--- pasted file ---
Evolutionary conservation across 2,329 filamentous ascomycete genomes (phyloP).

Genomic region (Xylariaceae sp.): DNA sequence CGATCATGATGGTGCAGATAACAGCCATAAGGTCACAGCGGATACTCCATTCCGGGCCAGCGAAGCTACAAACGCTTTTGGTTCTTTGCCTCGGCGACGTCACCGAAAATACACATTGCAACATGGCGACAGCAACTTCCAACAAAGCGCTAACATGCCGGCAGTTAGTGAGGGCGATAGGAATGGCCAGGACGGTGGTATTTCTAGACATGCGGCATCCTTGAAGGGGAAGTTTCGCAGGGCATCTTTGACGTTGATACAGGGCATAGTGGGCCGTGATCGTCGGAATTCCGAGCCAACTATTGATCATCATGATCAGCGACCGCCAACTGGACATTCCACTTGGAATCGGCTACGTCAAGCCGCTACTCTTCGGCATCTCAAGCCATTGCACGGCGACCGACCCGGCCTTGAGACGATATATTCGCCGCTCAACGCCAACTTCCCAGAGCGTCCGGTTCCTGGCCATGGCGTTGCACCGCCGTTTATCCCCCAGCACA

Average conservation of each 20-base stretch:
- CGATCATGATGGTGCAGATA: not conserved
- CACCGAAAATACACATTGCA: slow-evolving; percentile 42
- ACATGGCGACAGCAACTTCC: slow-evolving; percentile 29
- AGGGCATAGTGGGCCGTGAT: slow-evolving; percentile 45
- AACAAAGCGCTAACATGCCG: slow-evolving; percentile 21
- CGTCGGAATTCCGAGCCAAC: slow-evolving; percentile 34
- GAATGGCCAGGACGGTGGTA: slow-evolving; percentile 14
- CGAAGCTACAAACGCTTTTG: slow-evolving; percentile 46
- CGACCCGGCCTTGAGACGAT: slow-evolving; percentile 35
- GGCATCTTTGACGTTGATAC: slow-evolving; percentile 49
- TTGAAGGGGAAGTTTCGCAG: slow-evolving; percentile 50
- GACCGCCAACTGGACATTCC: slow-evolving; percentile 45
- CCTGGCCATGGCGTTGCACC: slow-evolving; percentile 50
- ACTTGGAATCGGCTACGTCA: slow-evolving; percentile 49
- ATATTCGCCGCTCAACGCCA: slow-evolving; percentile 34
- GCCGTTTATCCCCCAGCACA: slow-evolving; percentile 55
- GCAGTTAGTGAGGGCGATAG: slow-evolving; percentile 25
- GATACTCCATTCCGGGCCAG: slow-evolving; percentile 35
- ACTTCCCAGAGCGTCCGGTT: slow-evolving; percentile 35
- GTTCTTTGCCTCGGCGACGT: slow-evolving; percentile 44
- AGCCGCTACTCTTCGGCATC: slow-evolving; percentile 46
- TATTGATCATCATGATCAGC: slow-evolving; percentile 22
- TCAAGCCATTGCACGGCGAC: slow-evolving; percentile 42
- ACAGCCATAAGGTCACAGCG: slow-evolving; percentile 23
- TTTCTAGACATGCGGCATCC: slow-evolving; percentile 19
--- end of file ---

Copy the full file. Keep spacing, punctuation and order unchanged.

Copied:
Evolutionary conservation across 2,329 filamentous ascomycete genomes (phyloP).

Genomic region (Xylariaceae sp.): DNA sequence CGATCATGATGGTGCAGATAACAGCCATAAGGTCACAGCGGATACTCCATTCCGGGCCAGCGAAGCTACAAACGCTTTTGGTTCTTTGCCTCGGCGACGTCACCGAAAATACACATTGCAACATGGCGACAGCAACTTCCAACAAAGCGCTAACATGCCGGCAGTTAGTGAGGGCGATAGGAATGGCCAGGACGGTGGTATTTCTAGACATGCGGCATCCTTGAAGGGGAAGTTTCGCAGGGCATCTTTGACGTTGATACAGGGCATAGTGGGCCGTGATCGTCGGAATTCCGAGCCAACTATTGATCATCATGATCAGCGACCGCCAACTGGACATTCCACTTGGAATCGGCTACGTCAAGCCGCTACTCTTCGGCATCTCAAGCCATTGCACGGCGACCGACCCGGCCTTGAGACGATATATTCGCCGCTCAACGCCAACTTCCCAGAGCGTCCGGTTCCTGGCCATGGCGTTGCACCGCCGTTTATCCCCCAGCACA

Average conservation of each 20-base stretch:
- CGATCATGATGGTGCAGATA: not conserved
- CACCGAAAATACACATTGCA: slow-evolving; percentile 42
- ACATGGCGACAGCAACTTCC: slow-evolving; percentile 29
- AGGGCATAGTGGGCCGTGAT: slow-evolving; percentile 45
- AACAAAGCGCTAACATGCCG: slow-evolving; percentile 21
- CGTCGGAATTCCGAGCCAAC: slow-evolving; percentile 34
- GAATGGCCAGGACGGTGGTA: slow-evolving; percentile 14
- CGAAGCTACAAACGCTTTTG: slow-evolving; percentile 46
- CGACCCGGCCTTGAGACGAT: slow-evolving; percentile 35
- GGCATCTTTGACGTTGATAC: slow-evolving; percentile 49
- TTGAAGGGGAAGTTTCGCAG: slow-evolving; percentile 50
- GACCGCCAACTGGACATTCC: slow-evolving; percentile 45
- CCTGGCCATGGCGTTGCACC: slow-evolving; percentile 50
- ACTTGGAATCGGCTACGTCA: slow-evolving; percentile 49
- ATATTCGCCGCTCAACGCCA: slow-evolving; percentile 34
- GCCGTTTATCCCCCAGCACA: slow-evolving; percentile 55
- GCAGTTAGTGAGGGCGATAG: slow-evolving; percentile 25
- GATACTCCATTCCGGGCCAG: slow-evolving; percentile 35
- ACTTCCCAGAGCGTCCGGTT: slow-evolving; percentile 35
- GTTCTTTGCCTCGGCGACGT: slow-evolving; percentile 44
- AGCCGCTACTCTTCGGCATC: slow-evolving; percentile 46
- TATTGATCATCATGATCAGC: slow-evolving; percentile 22
- TCAAGCCATTGCACGGCGAC: slow-evolving; percentile 42
- ACAGCCATAAGGTCACAGCG: slow-evolving; percentile 23
- TTTCTAGACATGCGGCATCC: slow-evolving; percentile 19